With gun laws in the spotlight Togiola weighs in
Former Governor Togiola Tulafono wants to focus on a project that would collect all illegal guns in the territory, saying that such illegal weapons can be easily detected by the Xray machine in the arrival area of Pago Pago international Airport, and a second machine is being sought from the federal government.
The former chief executive, however, didn’t say if the latest performance report by Agriculture Department had shown that between July and September this year any guns had been caught by DoA’s Quarantine Officers at the airport, thanks to the Xray machines.
Togiola mentioned this project during his final weekend radio program last Saturday, when a caller asked if police officers with the Department of Public Safety should carry guns when on duty, because by law, they are not currently allowed to carry guns.
“I don’t favor” police officers carrying guns, because officers wearing guns “visibly gives the feeling that it’s okay to walk around with a weapon,” said Togiola, a former police officer. “Guns, weapons, are not good, and the less we see of them, the better off we are.”
Togiola said it’s not that he doesn’t care about the safety of officers, but for them to wear weapons really invites others to carry weapons as well. He said that he does not even agree to permitting people to carry small firearms.
“I continue to support the law that we have— shot guns and small 22-rifles—that’s it. These guns were allowed for protecting your farm, your possessions against wild animals. That was the only reason the Legislature in the past allowed shotguns to be permitted and the shells that come with them,” said the former governor.
Togiola then revealed that it was something he “always wanted to do” adding “ I failed to successfully pursue [it] —to collect all the illegal guns because our country is full of illegal guns”. He pointed out that this is a project that he would be involved in in the future.
“I don’t want to fault people, but really— it’s the people’s fault. Why do we need to bring M16s and keep M16s at home?” He called these types of guns “show pieces” adding that every now and then, the owners use their M16s to shoot at coconuts, if the person is too lazy to go up the coconut tree to get them.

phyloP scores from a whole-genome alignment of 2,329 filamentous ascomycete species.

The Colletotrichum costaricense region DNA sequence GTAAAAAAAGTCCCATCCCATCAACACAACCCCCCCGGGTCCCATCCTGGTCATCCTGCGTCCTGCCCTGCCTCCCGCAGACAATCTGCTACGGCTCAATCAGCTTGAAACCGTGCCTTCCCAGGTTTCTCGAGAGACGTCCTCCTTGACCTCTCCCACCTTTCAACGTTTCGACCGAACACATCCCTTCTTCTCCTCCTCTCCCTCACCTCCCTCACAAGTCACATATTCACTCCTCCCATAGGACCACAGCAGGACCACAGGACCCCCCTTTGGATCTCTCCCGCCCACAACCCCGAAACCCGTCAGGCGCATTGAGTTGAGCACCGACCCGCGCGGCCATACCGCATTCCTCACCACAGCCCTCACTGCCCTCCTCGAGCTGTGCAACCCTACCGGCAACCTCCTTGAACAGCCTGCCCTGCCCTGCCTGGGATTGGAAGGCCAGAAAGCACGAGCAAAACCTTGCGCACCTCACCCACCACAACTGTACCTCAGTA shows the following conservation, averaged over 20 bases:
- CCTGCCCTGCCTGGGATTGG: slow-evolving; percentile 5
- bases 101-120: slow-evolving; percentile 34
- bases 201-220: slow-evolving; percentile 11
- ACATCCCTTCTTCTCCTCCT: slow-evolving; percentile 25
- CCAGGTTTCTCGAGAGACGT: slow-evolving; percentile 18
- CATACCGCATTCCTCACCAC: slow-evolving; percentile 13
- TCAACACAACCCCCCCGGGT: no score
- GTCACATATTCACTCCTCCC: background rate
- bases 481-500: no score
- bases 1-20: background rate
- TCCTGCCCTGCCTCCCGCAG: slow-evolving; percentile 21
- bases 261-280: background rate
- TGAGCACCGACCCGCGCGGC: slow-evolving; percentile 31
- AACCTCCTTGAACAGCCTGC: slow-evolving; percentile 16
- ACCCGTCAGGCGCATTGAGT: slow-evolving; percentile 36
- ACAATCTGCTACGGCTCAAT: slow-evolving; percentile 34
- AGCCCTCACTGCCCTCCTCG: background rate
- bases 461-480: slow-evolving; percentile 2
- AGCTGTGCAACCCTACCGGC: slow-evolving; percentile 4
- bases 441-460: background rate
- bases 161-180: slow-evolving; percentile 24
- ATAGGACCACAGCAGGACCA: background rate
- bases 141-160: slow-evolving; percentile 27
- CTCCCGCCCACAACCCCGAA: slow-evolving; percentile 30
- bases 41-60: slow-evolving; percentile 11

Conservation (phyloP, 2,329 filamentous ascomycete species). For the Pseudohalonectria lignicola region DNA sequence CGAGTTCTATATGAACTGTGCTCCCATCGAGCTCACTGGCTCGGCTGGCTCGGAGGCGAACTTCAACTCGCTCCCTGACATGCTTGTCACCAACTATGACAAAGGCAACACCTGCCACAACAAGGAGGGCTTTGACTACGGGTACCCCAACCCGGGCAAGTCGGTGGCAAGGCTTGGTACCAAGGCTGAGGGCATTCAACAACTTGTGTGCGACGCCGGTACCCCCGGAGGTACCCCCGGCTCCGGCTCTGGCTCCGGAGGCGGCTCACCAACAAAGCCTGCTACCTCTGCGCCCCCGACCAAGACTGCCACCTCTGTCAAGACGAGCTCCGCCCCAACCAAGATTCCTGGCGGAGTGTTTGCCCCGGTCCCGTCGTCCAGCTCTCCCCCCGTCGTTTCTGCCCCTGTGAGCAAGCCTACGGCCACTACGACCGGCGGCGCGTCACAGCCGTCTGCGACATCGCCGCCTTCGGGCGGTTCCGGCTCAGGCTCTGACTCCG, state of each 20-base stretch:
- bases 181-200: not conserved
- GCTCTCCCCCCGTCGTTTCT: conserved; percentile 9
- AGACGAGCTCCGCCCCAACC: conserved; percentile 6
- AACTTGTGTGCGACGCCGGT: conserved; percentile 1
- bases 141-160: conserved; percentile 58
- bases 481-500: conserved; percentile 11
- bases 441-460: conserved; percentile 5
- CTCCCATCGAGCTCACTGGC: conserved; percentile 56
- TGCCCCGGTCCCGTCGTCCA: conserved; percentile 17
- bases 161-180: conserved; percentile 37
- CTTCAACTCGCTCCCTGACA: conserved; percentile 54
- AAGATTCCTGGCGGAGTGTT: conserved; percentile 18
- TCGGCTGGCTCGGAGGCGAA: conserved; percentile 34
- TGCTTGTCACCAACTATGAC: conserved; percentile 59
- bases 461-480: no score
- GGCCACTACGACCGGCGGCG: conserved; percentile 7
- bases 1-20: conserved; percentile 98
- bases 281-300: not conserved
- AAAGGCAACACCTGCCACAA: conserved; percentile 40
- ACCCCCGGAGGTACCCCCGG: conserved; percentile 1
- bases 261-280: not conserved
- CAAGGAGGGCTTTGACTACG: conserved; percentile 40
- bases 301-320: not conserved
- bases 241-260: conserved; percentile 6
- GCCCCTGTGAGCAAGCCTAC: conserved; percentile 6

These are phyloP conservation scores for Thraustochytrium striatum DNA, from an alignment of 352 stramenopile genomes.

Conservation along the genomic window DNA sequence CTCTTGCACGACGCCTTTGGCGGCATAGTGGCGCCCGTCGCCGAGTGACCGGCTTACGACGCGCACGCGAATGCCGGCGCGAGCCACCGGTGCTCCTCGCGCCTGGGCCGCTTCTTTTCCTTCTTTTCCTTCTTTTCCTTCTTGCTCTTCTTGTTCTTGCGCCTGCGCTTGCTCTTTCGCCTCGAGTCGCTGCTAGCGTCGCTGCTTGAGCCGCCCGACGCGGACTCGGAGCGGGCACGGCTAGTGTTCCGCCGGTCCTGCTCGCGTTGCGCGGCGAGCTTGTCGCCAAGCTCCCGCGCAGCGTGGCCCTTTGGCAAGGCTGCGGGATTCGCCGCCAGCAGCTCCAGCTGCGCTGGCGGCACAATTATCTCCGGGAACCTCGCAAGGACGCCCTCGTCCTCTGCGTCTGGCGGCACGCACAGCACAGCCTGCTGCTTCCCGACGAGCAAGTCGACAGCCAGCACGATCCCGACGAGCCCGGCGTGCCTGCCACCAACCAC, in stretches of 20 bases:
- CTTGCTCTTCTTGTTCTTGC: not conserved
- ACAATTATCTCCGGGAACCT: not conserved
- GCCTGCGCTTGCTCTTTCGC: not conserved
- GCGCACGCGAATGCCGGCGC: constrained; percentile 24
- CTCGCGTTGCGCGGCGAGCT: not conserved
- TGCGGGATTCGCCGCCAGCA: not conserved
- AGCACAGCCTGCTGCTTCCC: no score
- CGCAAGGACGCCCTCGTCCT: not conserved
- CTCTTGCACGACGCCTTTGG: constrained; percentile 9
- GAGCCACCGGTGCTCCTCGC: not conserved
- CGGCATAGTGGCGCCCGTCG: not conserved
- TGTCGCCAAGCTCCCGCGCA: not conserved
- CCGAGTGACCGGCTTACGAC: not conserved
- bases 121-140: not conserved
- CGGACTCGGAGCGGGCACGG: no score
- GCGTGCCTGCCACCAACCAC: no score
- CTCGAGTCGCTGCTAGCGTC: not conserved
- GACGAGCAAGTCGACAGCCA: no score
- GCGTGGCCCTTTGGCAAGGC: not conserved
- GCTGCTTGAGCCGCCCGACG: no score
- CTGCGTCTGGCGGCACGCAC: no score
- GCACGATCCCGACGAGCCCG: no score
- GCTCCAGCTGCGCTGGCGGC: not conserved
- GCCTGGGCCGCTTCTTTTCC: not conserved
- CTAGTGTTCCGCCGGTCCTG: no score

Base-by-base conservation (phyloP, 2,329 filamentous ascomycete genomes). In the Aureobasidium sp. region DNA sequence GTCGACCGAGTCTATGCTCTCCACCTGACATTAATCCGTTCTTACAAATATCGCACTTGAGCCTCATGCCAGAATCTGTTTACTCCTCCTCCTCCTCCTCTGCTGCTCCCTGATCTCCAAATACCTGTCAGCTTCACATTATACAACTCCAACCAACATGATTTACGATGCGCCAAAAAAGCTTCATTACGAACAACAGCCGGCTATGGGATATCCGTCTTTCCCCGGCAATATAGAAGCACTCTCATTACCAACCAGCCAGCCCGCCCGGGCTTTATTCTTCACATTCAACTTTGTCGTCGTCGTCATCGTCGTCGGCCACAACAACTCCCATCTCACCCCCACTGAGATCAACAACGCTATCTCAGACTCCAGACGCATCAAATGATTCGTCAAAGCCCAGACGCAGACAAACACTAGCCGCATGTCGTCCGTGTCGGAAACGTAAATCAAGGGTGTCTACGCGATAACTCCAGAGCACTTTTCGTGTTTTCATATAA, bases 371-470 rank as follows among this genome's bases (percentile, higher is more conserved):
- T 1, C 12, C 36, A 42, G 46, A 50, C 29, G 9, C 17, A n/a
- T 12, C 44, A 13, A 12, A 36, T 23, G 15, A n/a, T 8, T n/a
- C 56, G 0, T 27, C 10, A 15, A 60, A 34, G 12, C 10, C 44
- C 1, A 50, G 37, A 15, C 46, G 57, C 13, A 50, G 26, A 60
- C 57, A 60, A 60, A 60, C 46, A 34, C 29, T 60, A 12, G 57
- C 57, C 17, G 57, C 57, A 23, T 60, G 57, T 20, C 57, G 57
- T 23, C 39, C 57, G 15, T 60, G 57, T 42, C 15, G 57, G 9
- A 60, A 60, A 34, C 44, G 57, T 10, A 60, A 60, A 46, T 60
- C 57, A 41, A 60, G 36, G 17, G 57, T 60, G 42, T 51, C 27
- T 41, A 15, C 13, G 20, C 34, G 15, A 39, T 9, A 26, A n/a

“The drug dealers and distributors on island have armed themselves quite successfully and we have not been successful in catching them,” he alleges.
According to Togiola, cracking down on illegal guns entering the territory is one reason the government pushed hard for an Xray machine at the airport, because there was not much cooperation out of Hawai’i in checking every piece of luggage and baggage heading to the territory.
“So we sought to bring in Xray machines,” not only to detect the illegal weapons but “to stop the influx of invasive species from everywhere ... affecting our natural crops, [as] we need to put our foot down and stop the importation of fruits, vegetables, logs and roots that bring diseases and new germs that affect the local plants,” he said.
Togiola believes that the Xray machine currently at the airport has been successful in stopping the entry of invasive species and illicit weapons that are smuggled into the territory.
In its 4th quarter performance report for fiscal year 2012 , DoA says its Quarantine Division continues to fully utilize the Xray machine. For weapons discovery, it says that on July 12, two guns were detected, a 9 millimeter and a pistol; and on July 24, four guns were detected - “military M16” types.
The report also states that on Sept. 10, a handgun was detected in one passenger’s bag with two fully loaded clips for the handgun. The hand gun was undeclared by the importer.
The report went on to say that Customs officers were notified and the matter was referred later to DPS based on jurisdiction and responsibilities.
As for fruit and food items, the report cited a number of items seized—dried wood, dried mushrooms and unknown herbs from China and Samoa; pork liver from the Philippines and pork meat from Samoa which are not allowed by federal government regulations.
On his radio program Togiola said he has also heard that “people are bringing in bullets” for guns not allowed in American Samoa. He said the bullets are illegal if the guns are illegal.
Besides the airport, Togiola says the government has to address the seaport because containers are coming in and “we suspect that alot of those [illegal items] are coming in through personal containers.”
“We need to step up the inspection at the seaport because if we don’t, alot of the fishing boats, yachts, and containers can bring in, in so many ways, the illegal weapons,” he said.